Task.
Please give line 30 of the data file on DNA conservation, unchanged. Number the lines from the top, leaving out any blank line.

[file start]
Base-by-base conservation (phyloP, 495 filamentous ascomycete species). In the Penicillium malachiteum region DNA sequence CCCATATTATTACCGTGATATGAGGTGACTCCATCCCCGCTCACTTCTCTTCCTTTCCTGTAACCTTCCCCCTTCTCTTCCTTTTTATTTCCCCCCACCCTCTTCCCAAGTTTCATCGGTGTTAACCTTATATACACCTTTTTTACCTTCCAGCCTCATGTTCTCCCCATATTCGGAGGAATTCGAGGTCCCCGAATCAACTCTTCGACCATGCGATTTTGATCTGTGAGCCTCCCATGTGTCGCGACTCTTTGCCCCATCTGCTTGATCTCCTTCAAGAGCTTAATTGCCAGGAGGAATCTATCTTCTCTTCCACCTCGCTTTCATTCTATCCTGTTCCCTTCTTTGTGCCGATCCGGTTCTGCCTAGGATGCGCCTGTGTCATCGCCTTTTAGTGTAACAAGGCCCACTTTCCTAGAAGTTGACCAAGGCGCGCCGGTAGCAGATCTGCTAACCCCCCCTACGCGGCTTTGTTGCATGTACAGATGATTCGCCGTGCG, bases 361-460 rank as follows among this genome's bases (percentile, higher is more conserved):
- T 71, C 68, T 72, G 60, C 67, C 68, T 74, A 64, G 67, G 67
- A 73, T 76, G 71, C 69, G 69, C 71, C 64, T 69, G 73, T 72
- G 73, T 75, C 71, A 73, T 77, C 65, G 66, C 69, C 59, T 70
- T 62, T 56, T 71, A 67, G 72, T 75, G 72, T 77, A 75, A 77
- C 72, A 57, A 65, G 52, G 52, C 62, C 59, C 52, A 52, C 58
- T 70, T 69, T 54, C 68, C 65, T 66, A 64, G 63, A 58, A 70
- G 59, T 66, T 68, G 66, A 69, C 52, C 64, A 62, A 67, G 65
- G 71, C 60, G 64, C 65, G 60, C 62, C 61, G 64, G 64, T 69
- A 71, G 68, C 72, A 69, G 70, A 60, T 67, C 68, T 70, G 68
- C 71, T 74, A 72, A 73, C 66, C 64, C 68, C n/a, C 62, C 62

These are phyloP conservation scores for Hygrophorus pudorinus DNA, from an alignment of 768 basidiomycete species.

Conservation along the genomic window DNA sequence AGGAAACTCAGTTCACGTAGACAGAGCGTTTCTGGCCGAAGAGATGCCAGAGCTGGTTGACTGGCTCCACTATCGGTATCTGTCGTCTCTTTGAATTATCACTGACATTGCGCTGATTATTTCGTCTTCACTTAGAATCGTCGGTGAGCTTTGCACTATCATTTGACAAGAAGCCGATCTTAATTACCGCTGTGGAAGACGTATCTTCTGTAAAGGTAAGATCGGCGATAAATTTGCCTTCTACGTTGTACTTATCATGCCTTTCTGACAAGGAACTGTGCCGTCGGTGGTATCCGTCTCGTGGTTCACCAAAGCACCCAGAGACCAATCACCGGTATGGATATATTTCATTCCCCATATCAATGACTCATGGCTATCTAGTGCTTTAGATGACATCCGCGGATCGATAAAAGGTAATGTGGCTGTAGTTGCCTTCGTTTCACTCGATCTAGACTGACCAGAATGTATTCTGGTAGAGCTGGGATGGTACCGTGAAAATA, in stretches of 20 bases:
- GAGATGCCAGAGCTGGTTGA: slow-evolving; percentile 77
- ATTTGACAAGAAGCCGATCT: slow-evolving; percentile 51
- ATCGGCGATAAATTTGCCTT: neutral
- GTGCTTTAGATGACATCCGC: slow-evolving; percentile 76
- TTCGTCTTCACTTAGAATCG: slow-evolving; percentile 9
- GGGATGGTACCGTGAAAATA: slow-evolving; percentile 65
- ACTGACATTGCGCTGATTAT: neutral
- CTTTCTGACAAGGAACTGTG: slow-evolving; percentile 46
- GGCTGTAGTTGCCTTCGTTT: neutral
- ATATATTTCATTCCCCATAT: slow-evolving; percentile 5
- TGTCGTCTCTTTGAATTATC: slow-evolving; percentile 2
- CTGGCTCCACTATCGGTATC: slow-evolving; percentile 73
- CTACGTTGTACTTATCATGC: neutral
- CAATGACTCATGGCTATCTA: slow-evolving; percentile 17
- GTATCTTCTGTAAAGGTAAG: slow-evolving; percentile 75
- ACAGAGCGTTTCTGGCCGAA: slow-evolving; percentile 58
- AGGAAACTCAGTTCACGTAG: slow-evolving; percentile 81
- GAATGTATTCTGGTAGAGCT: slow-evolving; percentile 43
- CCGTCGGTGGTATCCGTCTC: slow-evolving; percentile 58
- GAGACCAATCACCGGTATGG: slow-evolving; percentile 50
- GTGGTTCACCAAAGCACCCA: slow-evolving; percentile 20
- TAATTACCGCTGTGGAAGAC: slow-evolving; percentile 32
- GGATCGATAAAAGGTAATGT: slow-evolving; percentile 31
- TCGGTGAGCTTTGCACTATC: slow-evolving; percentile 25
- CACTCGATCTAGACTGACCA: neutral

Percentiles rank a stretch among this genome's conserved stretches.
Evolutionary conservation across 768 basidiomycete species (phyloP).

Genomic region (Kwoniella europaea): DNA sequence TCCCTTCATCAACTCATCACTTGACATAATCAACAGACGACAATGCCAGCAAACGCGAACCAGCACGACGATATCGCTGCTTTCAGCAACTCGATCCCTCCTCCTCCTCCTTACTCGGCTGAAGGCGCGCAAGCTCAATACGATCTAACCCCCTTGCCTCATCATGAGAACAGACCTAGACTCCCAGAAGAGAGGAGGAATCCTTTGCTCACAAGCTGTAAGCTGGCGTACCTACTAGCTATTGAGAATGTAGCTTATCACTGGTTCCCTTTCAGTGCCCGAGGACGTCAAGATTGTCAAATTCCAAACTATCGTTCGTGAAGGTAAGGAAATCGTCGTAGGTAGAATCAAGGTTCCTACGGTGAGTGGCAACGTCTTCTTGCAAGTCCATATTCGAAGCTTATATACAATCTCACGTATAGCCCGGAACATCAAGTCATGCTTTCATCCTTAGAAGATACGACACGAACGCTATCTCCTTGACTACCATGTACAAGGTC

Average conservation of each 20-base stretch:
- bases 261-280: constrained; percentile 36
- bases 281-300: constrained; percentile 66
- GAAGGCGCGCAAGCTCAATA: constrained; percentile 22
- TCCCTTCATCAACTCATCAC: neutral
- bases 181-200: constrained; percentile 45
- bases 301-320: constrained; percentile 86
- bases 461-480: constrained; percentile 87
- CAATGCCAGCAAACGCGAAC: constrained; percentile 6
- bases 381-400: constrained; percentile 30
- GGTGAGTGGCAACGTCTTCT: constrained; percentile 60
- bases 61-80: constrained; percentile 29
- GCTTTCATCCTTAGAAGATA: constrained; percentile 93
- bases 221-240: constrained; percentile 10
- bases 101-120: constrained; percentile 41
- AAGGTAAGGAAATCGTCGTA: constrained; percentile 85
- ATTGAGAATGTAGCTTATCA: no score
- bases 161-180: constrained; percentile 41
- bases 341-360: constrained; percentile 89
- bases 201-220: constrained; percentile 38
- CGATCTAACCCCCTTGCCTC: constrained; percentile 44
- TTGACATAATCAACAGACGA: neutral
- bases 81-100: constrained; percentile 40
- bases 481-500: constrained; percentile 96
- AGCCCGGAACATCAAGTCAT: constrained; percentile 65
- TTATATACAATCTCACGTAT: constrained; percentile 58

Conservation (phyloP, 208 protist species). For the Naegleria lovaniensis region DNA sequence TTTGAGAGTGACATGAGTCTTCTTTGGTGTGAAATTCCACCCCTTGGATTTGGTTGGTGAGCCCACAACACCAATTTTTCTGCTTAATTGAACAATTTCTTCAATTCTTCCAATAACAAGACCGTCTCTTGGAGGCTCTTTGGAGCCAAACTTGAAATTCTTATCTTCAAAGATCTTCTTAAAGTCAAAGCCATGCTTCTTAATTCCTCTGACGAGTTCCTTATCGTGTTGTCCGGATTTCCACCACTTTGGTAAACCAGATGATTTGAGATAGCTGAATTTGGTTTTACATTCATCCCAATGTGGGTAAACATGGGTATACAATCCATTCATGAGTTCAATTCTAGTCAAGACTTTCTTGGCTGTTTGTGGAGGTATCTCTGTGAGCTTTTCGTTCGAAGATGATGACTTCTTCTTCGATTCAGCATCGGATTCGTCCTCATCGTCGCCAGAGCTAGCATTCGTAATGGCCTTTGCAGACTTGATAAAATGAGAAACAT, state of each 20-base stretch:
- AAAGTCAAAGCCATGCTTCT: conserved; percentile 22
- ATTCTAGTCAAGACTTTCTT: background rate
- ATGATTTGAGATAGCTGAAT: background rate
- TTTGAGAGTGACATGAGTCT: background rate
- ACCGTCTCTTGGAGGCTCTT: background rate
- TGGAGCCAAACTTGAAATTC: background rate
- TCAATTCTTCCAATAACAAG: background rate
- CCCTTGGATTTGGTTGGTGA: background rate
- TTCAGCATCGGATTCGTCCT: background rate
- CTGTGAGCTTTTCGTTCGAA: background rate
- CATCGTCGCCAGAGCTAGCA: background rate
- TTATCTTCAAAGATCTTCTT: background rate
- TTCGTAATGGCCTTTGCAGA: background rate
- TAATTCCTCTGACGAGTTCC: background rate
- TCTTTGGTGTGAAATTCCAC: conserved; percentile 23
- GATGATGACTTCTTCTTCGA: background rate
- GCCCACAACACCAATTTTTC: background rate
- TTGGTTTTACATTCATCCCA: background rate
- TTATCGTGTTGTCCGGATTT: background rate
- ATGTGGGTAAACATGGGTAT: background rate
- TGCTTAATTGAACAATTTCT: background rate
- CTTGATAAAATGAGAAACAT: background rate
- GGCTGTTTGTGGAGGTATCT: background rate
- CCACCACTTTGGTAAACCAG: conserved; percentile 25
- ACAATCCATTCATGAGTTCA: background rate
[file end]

- AGGAAACTCAGTTCACGTAG: slow-evolving; percentile 81